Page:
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Official seal of the United States Sanitary Commission, image courtesy of Wikipedia.org.

The loss of Eliza’s son-in-law and the news of the terrible suffering of Union soldiers everywhere made a great impression on Mrs. George. Early in 1863, at 54 years of age, she applied for duty in the Sanitary Commission, the forerunner of the Army Nurse Corps. Her value as a nurse was quickly realized in the rapidly overflowing hospitals in Memphis, her first duty station. Here she soon was commended enthusiastically by those for whom she worked, from the beleaguered doctors in the field to Indiana’s Governor Oliver P. Morton. Her special care of the soldiers caught the imagination of the Indiana press as well.

An Indianapolis newspaper, for example, told of the occasion she sat for twenty hours with a young frightened soldier, holding ice against his bleeding wound. Whenever she tried to have some one relieve her, the boy so painfully begged her to stay that, “she forgot her own weariness and applied the ice again.” When shells were falling in and around the hospital tent, she picked up the wounded and, one by one, in the face of enemy fire carried them in her arms to safety.

Eliza described her account of stepping off the hospital train in Kingston, Georgia, writing:

We arrived to witness one of the saddest sights I ever witnessed. An ambulance train brought in 1200 wounded men. A large number were slightly wounded or at least in hands and feet, and some with two fingers carried away, some through the hand, etc. There were 75 with amputated legs and arms some wounded in the head, in feet, in every form and manner.

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Nurse Annie Bell with patients in Tennessee after the Battle of Nashville, circa 1864. Mother George would have provided similar service to wounded soldiers. Image courtesy of U.S. Army Heritage & Education Center.

Eliza also lamented the plight of women on the Civil War home front, writing on December 8, 1864:

The wind is whistling round the house, the cannon booming in the distance and my heart is aching for the houseless, homeless, destitute women whose husbands are in the Union Army, fighting for their country’s life. Oh, my children, turn your thoughts away from every vain and superficial wish, that you may have at least a mite to give to the needy. Suffering is no name to apply to the many I see destitute of home and place to lay their head. You know how like a cool draught of water to a thirsty soul, is a letter to me from home; and you know I would write if I could but my time is not my own.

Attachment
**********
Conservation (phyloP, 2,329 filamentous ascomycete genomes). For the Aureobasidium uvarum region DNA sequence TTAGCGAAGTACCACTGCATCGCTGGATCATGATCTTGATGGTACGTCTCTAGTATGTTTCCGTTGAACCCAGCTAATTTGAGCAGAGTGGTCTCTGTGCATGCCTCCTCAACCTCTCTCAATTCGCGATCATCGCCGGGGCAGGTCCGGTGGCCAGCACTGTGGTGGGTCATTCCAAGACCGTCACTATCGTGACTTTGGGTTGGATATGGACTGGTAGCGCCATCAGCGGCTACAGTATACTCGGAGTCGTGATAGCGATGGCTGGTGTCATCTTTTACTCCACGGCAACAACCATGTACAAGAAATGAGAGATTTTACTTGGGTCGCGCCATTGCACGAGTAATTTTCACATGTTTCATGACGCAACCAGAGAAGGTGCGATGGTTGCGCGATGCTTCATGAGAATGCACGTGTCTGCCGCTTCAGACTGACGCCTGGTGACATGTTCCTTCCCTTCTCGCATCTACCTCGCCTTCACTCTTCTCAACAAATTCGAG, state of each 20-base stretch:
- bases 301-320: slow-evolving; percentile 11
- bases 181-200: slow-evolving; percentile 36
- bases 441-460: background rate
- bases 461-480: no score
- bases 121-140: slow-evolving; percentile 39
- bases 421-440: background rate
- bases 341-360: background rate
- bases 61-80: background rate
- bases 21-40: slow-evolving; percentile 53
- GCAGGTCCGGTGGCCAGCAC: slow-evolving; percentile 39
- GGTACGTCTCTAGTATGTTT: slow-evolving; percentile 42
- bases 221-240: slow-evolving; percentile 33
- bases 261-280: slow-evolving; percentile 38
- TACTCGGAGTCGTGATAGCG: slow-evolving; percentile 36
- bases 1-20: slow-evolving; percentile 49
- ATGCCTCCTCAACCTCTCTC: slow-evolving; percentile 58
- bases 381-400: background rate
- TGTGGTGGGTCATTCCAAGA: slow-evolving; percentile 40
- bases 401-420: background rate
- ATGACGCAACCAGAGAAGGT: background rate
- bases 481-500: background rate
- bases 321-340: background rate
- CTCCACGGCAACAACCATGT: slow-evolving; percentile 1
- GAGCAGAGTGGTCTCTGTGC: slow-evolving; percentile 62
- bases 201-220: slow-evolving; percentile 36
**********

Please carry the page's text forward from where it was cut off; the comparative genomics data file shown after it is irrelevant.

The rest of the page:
Near the end of the war, “Mother” George – as she had come to be called affectionately by the soldiers – was assigned to the army hospital in Wilmington, North Carolina. There, at the same time, came nearly eleven thousand newly freed Union prisoners of war. Mother George gave herself completely to relieve the suffering of these men, but in an outbreak of typhoid among the troops, the exhausted Mother George contracted the disease and died on May 9, 1865, scarcely a month after the end of the war.

Her body was brought back to Fort Wayne where she was buried with full military honors in Lindenwood Cemetery, the only woman to have been so honored there. Later that same year, the Indiana Sanitary Commission and the Fort Wayne Ladies Aid erected a monument in her memory in the cemetery. A weathered granite shaft with the simple inscription on its face that reads, “Mrs. George” still stands in a triangular space near her actual grave site across the way in the Col. Sion S. Bass family plot. Additionally, in 1965 the Fort Wayne Civil War Round Table placed a marker near the site of her first home in Fort Wayne.

  monument  mother markr

In 1971, Congress declared Memorial Day, commemorating all fallen men and women who served in the Armed Forces. This Memorial Day we will think of Mother George, who died unaware of her great fame or a legacy that placed her among the important women contributors of the Civil War.

Check out IHB’s markers commemorating Civil War hospitals and nurses. Learn how Indiana Civil War surgeon John Shaw Billings revolutionized medicine due, in part, to his field experience.

The Lincoln Funeral Train in Indiana

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Map of the Funeral Train Route, Lincoln Highway National Museum and Archives, http://www.lincoln-highway-museum.org/WHMC/WHMC-LFTR-01.html

On the evening of April 14, 1865, an assassin shot President Abraham Lincoln.  He died the next day at 7:22 a.m. While Union soldiers hunted the conspirators, the nation went into mourning. The funeral for the assassinated president took place April 19, 1865 at the White House.  The New York Times reported that “thousands wended their way up the capitol steps, into the grand rotunda, by the bier and coffin of the President… their homage was silent and tearful.”  On the morning of April 21, a military guard placed Lincoln’s casket in the ninth car of a funeral train which was draped in black. The casket of Lincoln’s son William who had died in 1862 was also aboard for the trip back to the Midwest.

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IHB state historical marker, learn more here.